Participants of the Bridge Team Management Course held in January 2011 (above from left): 2/O Allan Samala, 2/O Joseph Hipolito, C/O Nestorio Villaluz, Capt. Miranda (Instructor), 2/O Pio Inciso, 2/O Ernesto Bribon, 2/O John Paul Gabawa. The company is set up to specifically cater for the needs of our Filipino seafarers. It has become the operational base for the Filipino seamen of Reederei F. Laeisz. The office will take care of the personal development of our crew members by conducting trainings, coaching, conferences and other support (i.e. establishing a health care program for seafarers while on leave and for their families).

F. Laeisz Philippines supports German Marine in the recruitment process for our seafarers and conducts market analyses. It represents our company in a country, which is now supplying most seafarers for the merchant fleet world­ wide. The number of Filipino seafarers on F.  Laeisz vessels is also increasing, so we want to be prepared for any future competition. The office is supervised by Mrs Cecile Samala, the recruitment manager of our local crewing agency. She works closely together with her husband, Allan, who now serves as Junior Superintendent and conducts internal audits on board our ships sailing in the Asia region. For this, Allan has been to Rostock in November 2010 for various trainings and general familiarisation with our company. Before this new assignment, he served as Second Mate on our vessels. Together Mr and Mrs Samala make a strong team with a huge variety of expertise in our business between them.


On the 27th of May 2011 all maritime eyes will turn to Wilhelmshaven where German Chancellor Dr. Angela Merkel shall open the conference. And everybody will ask how many ships actually sail under German flag? Thankfully most agree that simply counting ships is not the right answer. By now it is well understood that it matters more to employ sufficient German seamen – including those on foreign flagged vessels – not only to run the ship but also to have enough experienced staff to later come ashore – to owners but also as pilots, to maritime authorities and related industries such as insurance, consultancies and the like. We at Reederei F. Laeisz strongly support the German flag and fail to understand why not more ow­ ners follow, but this should not lead to differences between ship owners and politicians. We bring the ships – the government should ensure free and safe transit at sea. That is more important.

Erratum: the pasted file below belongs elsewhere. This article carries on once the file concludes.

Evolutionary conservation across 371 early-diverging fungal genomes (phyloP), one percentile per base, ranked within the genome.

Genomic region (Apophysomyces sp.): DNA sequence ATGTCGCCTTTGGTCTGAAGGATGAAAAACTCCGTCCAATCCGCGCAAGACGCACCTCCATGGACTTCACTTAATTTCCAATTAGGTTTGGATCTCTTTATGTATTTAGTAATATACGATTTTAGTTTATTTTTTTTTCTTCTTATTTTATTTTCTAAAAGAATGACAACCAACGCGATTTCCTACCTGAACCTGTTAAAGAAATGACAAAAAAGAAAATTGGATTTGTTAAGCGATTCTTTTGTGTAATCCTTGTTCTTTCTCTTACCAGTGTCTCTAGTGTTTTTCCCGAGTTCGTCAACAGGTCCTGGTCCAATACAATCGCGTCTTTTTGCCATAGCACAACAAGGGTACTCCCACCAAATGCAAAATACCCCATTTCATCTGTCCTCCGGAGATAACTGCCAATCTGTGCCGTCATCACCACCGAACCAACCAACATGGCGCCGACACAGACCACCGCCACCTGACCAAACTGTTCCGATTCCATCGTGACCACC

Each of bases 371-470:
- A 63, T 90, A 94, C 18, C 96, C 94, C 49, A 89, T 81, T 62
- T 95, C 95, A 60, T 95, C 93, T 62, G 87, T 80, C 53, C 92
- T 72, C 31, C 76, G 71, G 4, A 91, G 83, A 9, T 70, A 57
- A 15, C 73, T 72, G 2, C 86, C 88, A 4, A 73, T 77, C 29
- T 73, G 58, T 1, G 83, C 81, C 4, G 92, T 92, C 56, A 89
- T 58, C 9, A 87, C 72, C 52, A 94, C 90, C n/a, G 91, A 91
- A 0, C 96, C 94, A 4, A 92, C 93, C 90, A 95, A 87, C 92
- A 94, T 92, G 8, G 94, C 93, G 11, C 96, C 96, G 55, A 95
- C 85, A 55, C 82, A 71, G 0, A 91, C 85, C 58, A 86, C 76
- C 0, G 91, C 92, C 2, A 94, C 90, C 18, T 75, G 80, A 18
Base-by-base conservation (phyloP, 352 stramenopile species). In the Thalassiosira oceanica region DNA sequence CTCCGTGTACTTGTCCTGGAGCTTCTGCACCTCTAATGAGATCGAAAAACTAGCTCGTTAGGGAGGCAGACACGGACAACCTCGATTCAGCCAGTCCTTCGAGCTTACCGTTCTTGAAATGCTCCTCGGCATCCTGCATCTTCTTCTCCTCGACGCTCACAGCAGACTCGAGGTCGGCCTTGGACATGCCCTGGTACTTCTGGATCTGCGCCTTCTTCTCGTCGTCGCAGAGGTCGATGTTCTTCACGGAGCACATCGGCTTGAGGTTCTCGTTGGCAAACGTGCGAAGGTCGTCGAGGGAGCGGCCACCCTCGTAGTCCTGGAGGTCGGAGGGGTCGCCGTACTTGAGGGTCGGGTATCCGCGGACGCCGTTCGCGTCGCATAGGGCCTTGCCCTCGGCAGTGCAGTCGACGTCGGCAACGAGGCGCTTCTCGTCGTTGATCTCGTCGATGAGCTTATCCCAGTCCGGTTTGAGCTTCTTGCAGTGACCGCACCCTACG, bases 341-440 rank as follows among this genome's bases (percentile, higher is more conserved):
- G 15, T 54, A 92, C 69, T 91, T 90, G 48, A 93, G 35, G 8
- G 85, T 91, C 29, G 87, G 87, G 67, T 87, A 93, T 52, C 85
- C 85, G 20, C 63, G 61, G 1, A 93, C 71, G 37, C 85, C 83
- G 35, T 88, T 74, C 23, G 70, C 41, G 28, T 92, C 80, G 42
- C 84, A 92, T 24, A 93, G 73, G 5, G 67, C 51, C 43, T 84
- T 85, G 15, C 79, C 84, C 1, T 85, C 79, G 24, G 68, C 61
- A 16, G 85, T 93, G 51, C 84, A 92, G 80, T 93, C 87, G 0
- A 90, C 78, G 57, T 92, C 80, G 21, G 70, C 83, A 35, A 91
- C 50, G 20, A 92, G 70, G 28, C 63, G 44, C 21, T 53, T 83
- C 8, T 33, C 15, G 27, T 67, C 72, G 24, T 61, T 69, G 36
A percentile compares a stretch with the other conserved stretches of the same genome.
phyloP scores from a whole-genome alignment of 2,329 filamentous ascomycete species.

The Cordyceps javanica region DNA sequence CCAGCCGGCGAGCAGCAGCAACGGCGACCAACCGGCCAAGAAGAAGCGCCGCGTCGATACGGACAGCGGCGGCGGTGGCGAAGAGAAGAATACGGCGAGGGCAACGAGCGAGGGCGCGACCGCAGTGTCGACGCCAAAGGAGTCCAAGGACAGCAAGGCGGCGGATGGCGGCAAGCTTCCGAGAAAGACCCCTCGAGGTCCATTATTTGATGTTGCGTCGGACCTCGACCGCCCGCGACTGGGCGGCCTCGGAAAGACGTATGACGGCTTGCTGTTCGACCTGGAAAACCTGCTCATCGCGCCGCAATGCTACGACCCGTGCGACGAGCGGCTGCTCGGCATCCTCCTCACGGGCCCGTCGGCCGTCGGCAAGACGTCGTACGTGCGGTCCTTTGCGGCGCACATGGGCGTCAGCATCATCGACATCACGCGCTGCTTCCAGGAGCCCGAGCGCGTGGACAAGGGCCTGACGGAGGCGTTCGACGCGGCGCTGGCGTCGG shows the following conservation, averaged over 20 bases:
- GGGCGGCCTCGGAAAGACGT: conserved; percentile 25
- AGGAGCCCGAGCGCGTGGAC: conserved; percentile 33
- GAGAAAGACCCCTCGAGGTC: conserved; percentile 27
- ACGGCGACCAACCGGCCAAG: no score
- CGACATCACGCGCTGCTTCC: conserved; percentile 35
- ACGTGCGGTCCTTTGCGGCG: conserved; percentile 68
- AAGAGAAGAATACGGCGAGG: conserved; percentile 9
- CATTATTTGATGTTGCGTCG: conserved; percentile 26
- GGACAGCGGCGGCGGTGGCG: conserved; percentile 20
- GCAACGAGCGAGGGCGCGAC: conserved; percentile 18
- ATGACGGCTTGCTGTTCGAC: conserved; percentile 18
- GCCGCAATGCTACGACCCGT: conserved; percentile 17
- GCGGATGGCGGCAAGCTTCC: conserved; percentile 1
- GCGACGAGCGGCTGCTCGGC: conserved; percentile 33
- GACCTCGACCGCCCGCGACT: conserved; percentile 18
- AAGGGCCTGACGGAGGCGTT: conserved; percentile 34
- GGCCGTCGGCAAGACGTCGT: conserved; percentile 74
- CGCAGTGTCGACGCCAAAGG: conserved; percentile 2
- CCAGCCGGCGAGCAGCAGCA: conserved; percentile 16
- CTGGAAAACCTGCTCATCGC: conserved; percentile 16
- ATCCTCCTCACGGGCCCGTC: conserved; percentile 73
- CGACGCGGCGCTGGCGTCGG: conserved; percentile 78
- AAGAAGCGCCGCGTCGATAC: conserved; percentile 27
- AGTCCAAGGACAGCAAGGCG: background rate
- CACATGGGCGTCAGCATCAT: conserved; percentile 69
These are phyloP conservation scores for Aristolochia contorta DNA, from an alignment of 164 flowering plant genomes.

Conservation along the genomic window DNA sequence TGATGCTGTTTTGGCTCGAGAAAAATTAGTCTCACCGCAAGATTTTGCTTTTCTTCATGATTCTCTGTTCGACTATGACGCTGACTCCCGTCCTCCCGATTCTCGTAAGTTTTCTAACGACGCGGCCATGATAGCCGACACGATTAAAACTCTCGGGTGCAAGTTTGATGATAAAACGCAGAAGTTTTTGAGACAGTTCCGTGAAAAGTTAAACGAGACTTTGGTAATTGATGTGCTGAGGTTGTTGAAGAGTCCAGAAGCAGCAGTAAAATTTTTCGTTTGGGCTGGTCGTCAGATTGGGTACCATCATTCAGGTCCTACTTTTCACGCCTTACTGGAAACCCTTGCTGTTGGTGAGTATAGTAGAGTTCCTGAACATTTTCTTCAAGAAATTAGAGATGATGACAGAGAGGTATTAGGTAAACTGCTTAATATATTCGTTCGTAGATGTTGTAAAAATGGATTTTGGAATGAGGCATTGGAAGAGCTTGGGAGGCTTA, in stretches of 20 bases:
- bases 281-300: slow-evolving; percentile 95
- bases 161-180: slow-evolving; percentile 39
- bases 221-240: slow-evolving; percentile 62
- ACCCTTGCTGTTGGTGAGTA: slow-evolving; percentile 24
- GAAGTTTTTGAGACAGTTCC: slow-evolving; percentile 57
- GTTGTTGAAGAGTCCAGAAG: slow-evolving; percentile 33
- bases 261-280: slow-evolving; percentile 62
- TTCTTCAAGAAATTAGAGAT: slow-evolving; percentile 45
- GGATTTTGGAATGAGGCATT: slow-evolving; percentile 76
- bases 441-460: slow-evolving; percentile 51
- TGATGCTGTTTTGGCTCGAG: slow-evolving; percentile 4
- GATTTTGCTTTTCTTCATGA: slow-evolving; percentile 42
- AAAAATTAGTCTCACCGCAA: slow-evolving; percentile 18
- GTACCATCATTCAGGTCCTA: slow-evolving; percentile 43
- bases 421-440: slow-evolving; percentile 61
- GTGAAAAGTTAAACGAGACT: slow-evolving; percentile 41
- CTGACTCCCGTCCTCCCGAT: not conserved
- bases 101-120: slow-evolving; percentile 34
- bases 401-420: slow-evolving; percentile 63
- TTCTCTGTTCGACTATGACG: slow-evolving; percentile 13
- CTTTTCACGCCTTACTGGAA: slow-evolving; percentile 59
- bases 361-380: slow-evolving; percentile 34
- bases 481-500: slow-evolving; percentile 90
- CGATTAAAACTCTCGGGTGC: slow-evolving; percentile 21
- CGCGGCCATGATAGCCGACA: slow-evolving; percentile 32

We welcome F. Laeisz Philippines Ltd. Inc. „on board“ and wish them great success!

Allan Samala and Cecile Samala at the F. Laeisz office in Manila, Philippines.

As of 1st February 2011 the 2700 TEU container vessel MV Louds Island owned by Northern Shipping Funds / Soundview LLC is managed by Reederei F. Laeisz. The chartering is performed via Martini Chartering in Hamburg. The vessel was built in 2005 at TKMS Nordseewerke Emden, Germany, and is now one of twelve vessels in the 2500-2700 TEU range that is technically and commercially managed by F. Laeisz Group companies.

ISSUE NO. 13 | MAY 2011 | PAGE 3



HAMBURGISCHE SEEHANDLUNG RECEIVES SUSTAINABILITY SEAL 2011 Ten years ago 148 issuing houses placed EUR 9.5 billion. Of those houses a mere 37 remain today, which are still active on the market. And if you look at the trade balance of these 37 houses, it soon becomes clear how far ahead the Hamburgische Seehandlung is with its remarkable attainment of objectives in the amount of 98%. On the occasion of the awarding of this year’s sustainability seal FondsMedia says: “The Seehandlung can demonstrate a first rate and far above-average investment security for ship investors”. And that’s how it should be in future.